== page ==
Note: I would like to share with you four dimensions of Advent. Each dimension will correspond to the four Sundays of the liturgical season. And just as it prepares us for the Christmas season, we too are being led to ally with God’s plan to save humankind. So the Sundays of Advent homilies will have a common thread. It will have four parts. This is the final part. For the second part, check the previous post titled Advent Part III: The Face of Joy.
This week’s readings will introduce to us those who conscripted to be part of God’s salvation. We heard about Manoah and his wife whose son, Samson, was given a mission to save the Israelites from the Philistines. We had Hannah whose son, Samuel, would play an important role in God’s choice of Israel’s kings. Prominent among them is David, on whose line Jesus will trace his roots. We hear about Zechariah and Elizabeth, whose son, John the Baptist, will be missioned to prepare the way for Jesus. And then we have Mary, whose willingness to be the mother of Jesus paved the way for the fulfillment of God’s salvific plan.
Even Jesus subscribed to His Father’s plan. In the beginning of the contemplations in the second week of the Spiritual Exercises, St. Ignatius proposes a meditation prior to the annunciation of the birth of Jesus. He suggests to imagine the Trinity gazing on the world and seeing the reckless lives of many people. They see how terrible people are becoming. And if they will not intervene, the world will head towards its doom. So they decide that it is time to send someone to fulfill their promise of salvation. They know that they have to be one with humanity, thus they have to be incarnated into the world. While they were deliberating, they asked whom to send. And Jesus volunteers.
And then the angel Gabriel was sent to invite Mary to be the mother of Jesus. We already know what happens next. And we also know that this is the deepest meaning of Christmas: God sends His Only Son into the world to save us.
The first point. The Blessed Trinity looks at the world and decided to be actively involve and intervene in human history. Meditating on this scene, we realize that God continually gazes on us. Time and again, He intervenes in our personal lives. He sees the effects of global recession and climate change. He witnesses the death of many victims of violence on men, women, children and now the environment. He perceives the evil in the hearts of those who carried out the Maguindanao massacre. In the midst of the unfortunate events around us, the Lord invites us not to tire in our peace-keeping efforts. While terrible news are broadcasted on television, there are many people who begun serious efforts to ensure that justice is served. It is now our time to be actively part of God’s present plan of salvation. God does not need our ‘offerings’ He needs our will to participate.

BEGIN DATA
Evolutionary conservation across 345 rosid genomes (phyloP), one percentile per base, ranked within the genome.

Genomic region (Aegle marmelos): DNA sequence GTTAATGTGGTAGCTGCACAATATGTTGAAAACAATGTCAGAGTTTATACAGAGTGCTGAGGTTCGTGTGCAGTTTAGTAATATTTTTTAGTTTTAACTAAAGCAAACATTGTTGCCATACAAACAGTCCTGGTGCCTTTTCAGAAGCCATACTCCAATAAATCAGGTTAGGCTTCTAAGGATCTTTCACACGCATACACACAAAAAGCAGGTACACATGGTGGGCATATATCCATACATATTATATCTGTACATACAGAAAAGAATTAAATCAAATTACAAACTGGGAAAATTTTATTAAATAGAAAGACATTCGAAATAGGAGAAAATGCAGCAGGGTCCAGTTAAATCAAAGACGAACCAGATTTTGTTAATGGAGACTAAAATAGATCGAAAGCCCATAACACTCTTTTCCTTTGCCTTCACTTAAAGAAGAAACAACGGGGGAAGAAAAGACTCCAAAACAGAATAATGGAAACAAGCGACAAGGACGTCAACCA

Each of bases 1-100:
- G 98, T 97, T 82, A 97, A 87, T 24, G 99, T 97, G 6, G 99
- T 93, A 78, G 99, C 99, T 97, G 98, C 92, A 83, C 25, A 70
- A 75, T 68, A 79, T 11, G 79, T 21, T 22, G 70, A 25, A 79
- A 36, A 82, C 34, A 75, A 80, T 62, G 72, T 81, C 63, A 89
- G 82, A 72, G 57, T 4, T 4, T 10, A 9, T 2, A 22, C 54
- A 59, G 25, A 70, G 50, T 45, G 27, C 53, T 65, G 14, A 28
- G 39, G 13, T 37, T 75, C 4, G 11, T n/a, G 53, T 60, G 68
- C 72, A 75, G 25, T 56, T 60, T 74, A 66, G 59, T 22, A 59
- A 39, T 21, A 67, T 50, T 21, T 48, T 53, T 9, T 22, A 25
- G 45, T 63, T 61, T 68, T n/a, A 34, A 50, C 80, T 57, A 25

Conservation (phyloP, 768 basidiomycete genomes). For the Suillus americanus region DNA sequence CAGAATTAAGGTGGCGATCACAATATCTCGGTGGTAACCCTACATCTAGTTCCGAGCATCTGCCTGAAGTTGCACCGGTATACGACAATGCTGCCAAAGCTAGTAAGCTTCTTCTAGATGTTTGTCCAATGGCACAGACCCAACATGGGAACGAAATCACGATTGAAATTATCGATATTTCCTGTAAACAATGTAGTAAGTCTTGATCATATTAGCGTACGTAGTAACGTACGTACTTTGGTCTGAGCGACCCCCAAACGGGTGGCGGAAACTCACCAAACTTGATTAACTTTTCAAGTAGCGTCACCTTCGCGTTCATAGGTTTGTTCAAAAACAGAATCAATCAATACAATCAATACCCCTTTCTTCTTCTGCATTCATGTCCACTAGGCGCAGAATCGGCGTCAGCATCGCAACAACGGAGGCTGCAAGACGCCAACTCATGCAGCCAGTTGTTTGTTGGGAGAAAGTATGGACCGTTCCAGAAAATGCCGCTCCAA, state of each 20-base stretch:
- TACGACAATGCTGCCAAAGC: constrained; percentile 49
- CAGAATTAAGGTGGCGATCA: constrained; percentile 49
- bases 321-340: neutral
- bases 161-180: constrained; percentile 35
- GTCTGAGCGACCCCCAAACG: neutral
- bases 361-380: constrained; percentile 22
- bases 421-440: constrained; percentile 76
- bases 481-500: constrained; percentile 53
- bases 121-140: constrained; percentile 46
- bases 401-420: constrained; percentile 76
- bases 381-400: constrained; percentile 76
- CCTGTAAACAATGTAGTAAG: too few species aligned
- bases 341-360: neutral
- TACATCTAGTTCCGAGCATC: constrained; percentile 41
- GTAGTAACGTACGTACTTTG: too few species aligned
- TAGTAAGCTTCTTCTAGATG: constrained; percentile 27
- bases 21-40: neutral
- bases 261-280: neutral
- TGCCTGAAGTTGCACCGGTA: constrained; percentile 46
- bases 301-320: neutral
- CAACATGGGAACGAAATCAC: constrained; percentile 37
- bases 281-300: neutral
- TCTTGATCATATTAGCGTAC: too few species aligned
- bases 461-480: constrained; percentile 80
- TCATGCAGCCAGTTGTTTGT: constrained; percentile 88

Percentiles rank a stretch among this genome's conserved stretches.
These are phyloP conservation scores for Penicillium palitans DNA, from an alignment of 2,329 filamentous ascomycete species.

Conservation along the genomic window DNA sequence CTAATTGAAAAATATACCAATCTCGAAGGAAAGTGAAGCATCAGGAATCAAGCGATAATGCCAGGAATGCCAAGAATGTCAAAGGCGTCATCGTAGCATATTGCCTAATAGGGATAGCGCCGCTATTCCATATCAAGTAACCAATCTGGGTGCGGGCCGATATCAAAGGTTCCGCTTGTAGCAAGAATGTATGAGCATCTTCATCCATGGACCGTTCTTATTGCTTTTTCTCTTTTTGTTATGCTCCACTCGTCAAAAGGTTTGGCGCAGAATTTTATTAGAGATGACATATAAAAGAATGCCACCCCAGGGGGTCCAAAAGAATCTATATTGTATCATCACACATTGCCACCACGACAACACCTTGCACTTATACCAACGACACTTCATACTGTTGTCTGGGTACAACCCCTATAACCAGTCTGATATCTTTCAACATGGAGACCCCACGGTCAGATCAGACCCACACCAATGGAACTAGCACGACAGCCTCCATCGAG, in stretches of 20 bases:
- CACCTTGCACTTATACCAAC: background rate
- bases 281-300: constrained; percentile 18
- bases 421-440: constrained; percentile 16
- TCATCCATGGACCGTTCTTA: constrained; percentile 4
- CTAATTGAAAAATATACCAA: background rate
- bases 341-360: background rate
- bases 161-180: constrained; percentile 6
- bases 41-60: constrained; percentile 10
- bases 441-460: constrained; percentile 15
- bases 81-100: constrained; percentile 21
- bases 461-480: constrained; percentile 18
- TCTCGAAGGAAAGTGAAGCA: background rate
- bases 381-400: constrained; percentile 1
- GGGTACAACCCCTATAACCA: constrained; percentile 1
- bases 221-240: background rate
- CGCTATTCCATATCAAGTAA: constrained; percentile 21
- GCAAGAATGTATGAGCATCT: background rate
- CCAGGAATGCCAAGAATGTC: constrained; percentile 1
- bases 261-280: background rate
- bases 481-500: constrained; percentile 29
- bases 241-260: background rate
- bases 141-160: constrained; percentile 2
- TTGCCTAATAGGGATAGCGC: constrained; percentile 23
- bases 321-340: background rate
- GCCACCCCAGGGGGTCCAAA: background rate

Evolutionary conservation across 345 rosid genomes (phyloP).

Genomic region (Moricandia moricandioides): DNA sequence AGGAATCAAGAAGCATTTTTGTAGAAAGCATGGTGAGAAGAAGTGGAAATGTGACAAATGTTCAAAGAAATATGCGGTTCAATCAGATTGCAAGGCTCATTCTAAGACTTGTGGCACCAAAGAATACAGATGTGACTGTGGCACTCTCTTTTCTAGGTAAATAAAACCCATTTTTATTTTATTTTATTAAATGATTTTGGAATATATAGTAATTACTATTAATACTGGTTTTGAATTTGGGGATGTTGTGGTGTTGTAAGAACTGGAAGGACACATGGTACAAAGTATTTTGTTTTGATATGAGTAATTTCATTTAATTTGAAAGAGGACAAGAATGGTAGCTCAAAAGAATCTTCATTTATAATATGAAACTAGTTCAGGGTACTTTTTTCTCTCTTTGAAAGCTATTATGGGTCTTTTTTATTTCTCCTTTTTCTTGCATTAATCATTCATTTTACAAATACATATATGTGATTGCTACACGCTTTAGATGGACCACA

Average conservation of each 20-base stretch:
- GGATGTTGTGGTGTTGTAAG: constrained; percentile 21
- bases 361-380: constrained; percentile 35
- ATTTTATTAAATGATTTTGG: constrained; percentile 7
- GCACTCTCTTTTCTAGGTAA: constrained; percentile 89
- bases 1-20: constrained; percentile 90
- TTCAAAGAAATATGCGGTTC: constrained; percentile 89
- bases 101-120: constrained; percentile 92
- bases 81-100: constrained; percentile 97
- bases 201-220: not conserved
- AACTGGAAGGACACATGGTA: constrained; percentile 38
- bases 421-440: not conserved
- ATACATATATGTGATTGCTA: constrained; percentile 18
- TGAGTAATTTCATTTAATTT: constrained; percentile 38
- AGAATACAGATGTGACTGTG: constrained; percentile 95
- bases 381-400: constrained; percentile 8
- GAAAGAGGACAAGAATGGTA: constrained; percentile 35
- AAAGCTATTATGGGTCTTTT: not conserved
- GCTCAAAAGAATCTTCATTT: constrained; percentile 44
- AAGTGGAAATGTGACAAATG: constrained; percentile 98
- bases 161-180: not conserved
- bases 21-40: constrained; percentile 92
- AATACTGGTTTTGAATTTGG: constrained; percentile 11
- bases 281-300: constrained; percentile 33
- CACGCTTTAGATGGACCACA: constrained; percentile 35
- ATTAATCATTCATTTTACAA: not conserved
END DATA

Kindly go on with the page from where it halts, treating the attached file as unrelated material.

Hebrews 10, 5-10 tells us: “Sacrifices and offerings, holocausts and sin offerings, you neither desired nor delighted in.” These are offered according to the law. Then he says, Behold, I come to do your will.” He takes away the first to establish the second. By this “will,” we have been consecrated through the offering of the body of Jesus Christ once for all.
Second, change cannot happen unless we participate in the work of God. Every commitment is an agreement, a promise to see it through. It may begin in a single act and in a few minutes, but it would often require a lifetime. Signing up for charity will take a few seconds, but it would demand more than a few hours of our time. The marriage rite is around fifteen minutes, but the whole commitment demands all of our lives. Jesus’ agreement during the Incarnation will include his death on the cross at thirty-three. Mary’s yes at the Annunciation is inclusive of the many sorrows she will undergo as Jesus’ mother. We have to be the change we dream of. But we have to be willing to take the bitter pill.
Finally, how are we going to change? The plan of God seems too great and overwhelming. The answer is in the story of Christmas. Mary was not a “somebody.” She was an ordinary woman who did what she could, within her limitations. Manoah and his wife, Hannah, Elizabeth, and Zechariah were not exactly people with superpowers. But they began with a great desire. They are not exactly 100% holy. They doubted as Zechariah and many others. The great missionary, St. Paul, acknowledges his weakness. Sts. Augustine and Ignatius never concealed their recklessness. But they tried to live holy lives.
Someone once said that every virtue will eventually branch out into all other virtues. Thus, we can change by focusing on one virtue we like to attain. Take one such as kindness, especially if you think you’re not. At first, you will feel awkward and self-conscious. Give yourself time. They said it requires around 30 days to develop a habit. Later on, you will find yourself spontaneously charitable to people.
Want to help reverse the effects of global warming? Start by segregating your trash. Little efforts are like viruses. They spread until they take over your system. But this time, it will not make you sick, these good efforts will make you and the world better.
The fourth week of Advent invites us take action. St. Ignatius said that love should be expressed in deeds than in words. To God, He did not just promised in words, but enfleshed His promise. So we too should enflesh what we have, in the first place, vowed ourselves to do in baptism.